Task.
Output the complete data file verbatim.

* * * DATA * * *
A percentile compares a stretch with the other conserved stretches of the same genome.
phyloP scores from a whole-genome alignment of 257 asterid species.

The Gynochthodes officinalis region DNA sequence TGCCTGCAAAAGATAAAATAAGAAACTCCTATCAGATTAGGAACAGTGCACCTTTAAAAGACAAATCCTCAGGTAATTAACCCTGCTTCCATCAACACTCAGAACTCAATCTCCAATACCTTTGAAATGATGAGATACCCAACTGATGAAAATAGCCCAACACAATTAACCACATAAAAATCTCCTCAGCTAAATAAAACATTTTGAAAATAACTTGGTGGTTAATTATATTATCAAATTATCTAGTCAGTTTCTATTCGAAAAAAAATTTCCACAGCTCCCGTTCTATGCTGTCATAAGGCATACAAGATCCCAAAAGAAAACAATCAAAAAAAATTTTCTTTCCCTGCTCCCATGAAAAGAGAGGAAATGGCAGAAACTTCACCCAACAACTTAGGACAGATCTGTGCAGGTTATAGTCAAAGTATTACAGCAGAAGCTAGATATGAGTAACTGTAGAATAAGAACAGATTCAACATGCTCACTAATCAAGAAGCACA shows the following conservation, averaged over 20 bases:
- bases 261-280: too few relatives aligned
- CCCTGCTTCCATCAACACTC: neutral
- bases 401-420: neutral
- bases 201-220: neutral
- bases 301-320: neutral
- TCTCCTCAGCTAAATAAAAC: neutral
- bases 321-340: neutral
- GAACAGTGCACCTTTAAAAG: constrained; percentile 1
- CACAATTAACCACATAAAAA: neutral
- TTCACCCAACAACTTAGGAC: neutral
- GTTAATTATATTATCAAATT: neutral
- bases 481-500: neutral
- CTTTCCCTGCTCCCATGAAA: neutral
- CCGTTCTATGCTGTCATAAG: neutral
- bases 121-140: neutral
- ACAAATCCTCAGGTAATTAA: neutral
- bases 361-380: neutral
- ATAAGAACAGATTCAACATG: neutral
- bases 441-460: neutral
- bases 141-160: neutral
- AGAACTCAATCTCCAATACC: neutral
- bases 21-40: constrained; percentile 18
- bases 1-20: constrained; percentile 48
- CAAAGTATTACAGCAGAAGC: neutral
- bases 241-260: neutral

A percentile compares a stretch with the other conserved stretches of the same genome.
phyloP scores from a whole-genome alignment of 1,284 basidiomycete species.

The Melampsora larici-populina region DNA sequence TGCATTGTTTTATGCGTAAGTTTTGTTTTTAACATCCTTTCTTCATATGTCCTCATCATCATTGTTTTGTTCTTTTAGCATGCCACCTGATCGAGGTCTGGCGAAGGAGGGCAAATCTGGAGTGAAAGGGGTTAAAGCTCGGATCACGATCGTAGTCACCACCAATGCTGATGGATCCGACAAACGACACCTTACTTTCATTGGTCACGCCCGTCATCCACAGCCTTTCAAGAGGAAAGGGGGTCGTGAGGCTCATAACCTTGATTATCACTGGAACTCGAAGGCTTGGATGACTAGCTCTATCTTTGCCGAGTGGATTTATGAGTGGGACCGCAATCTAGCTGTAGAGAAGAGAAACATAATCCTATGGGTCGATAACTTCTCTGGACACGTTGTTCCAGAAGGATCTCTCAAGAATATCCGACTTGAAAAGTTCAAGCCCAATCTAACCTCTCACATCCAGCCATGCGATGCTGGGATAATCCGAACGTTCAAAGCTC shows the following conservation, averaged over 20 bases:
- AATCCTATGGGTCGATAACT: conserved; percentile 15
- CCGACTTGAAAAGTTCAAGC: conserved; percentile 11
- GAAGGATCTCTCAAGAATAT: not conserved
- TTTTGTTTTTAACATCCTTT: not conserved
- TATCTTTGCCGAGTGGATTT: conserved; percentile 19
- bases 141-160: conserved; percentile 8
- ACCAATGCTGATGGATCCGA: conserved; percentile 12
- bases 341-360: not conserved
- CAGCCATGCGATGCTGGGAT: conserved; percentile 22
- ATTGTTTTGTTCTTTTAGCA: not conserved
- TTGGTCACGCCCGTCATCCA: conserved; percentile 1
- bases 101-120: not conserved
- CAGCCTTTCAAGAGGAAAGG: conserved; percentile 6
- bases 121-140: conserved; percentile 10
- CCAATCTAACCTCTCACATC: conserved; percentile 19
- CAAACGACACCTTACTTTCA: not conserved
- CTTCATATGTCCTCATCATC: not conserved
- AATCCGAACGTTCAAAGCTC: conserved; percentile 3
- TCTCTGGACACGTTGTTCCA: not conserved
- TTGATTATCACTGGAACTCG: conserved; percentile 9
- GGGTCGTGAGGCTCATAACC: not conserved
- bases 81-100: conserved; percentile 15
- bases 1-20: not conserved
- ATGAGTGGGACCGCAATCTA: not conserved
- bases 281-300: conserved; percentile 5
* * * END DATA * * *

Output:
A percentile compares a stretch with the other conserved stretches of the same genome.
phyloP scores from a whole-genome alignment of 257 asterid species.

The Gynochthodes officinalis region DNA sequence TGCCTGCAAAAGATAAAATAAGAAACTCCTATCAGATTAGGAACAGTGCACCTTTAAAAGACAAATCCTCAGGTAATTAACCCTGCTTCCATCAACACTCAGAACTCAATCTCCAATACCTTTGAAATGATGAGATACCCAACTGATGAAAATAGCCCAACACAATTAACCACATAAAAATCTCCTCAGCTAAATAAAACATTTTGAAAATAACTTGGTGGTTAATTATATTATCAAATTATCTAGTCAGTTTCTATTCGAAAAAAAATTTCCACAGCTCCCGTTCTATGCTGTCATAAGGCATACAAGATCCCAAAAGAAAACAATCAAAAAAAATTTTCTTTCCCTGCTCCCATGAAAAGAGAGGAAATGGCAGAAACTTCACCCAACAACTTAGGACAGATCTGTGCAGGTTATAGTCAAAGTATTACAGCAGAAGCTAGATATGAGTAACTGTAGAATAAGAACAGATTCAACATGCTCACTAATCAAGAAGCACA shows the following conservation, averaged over 20 bases:
- bases 261-280: too few relatives aligned
- CCCTGCTTCCATCAACACTC: neutral
- bases 401-420: neutral
- bases 201-220: neutral
- bases 301-320: neutral
- TCTCCTCAGCTAAATAAAAC: neutral
- bases 321-340: neutral
- GAACAGTGCACCTTTAAAAG: constrained; percentile 1
- CACAATTAACCACATAAAAA: neutral
- TTCACCCAACAACTTAGGAC: neutral
- GTTAATTATATTATCAAATT: neutral
- bases 481-500: neutral
- CTTTCCCTGCTCCCATGAAA: neutral
- CCGTTCTATGCTGTCATAAG: neutral
- bases 121-140: neutral
- ACAAATCCTCAGGTAATTAA: neutral
- bases 361-380: neutral
- ATAAGAACAGATTCAACATG: neutral
- bases 441-460: neutral
- bases 141-160: neutral
- AGAACTCAATCTCCAATACC: neutral
- bases 21-40: constrained; percentile 18
- bases 1-20: constrained; percentile 48
- CAAAGTATTACAGCAGAAGC: neutral
- bases 241-260: neutral

A percentile compares a stretch with the other conserved stretches of the same genome.
phyloP scores from a whole-genome alignment of 1,284 basidiomycete species.

The Melampsora larici-populina region DNA sequence TGCATTGTTTTATGCGTAAGTTTTGTTTTTAACATCCTTTCTTCATATGTCCTCATCATCATTGTTTTGTTCTTTTAGCATGCCACCTGATCGAGGTCTGGCGAAGGAGGGCAAATCTGGAGTGAAAGGGGTTAAAGCTCGGATCACGATCGTAGTCACCACCAATGCTGATGGATCCGACAAACGACACCTTACTTTCATTGGTCACGCCCGTCATCCACAGCCTTTCAAGAGGAAAGGGGGTCGTGAGGCTCATAACCTTGATTATCACTGGAACTCGAAGGCTTGGATGACTAGCTCTATCTTTGCCGAGTGGATTTATGAGTGGGACCGCAATCTAGCTGTAGAGAAGAGAAACATAATCCTATGGGTCGATAACTTCTCTGGACACGTTGTTCCAGAAGGATCTCTCAAGAATATCCGACTTGAAAAGTTCAAGCCCAATCTAACCTCTCACATCCAGCCATGCGATGCTGGGATAATCCGAACGTTCAAAGCTC shows the following conservation, averaged over 20 bases:
- AATCCTATGGGTCGATAACT: conserved; percentile 15
- CCGACTTGAAAAGTTCAAGC: conserved; percentile 11
- GAAGGATCTCTCAAGAATAT: not conserved
- TTTTGTTTTTAACATCCTTT: not conserved
- TATCTTTGCCGAGTGGATTT: conserved; percentile 19
- bases 141-160: conserved; percentile 8
- ACCAATGCTGATGGATCCGA: conserved; percentile 12
- bases 341-360: not conserved
- CAGCCATGCGATGCTGGGAT: conserved; percentile 22
- ATTGTTTTGTTCTTTTAGCA: not conserved
- TTGGTCACGCCCGTCATCCA: conserved; percentile 1
- bases 101-120: not conserved
- CAGCCTTTCAAGAGGAAAGG: conserved; percentile 6
- bases 121-140: conserved; percentile 10
- CCAATCTAACCTCTCACATC: conserved; percentile 19
- CAAACGACACCTTACTTTCA: not conserved
- CTTCATATGTCCTCATCATC: not conserved
- AATCCGAACGTTCAAAGCTC: conserved; percentile 3
- TCTCTGGACACGTTGTTCCA: not conserved
- TTGATTATCACTGGAACTCG: conserved; percentile 9
- GGGTCGTGAGGCTCATAACC: not conserved
- bases 81-100: conserved; percentile 15
- bases 1-20: not conserved
- ATGAGTGGGACCGCAATCTA: not conserved
- bases 281-300: conserved; percentile 5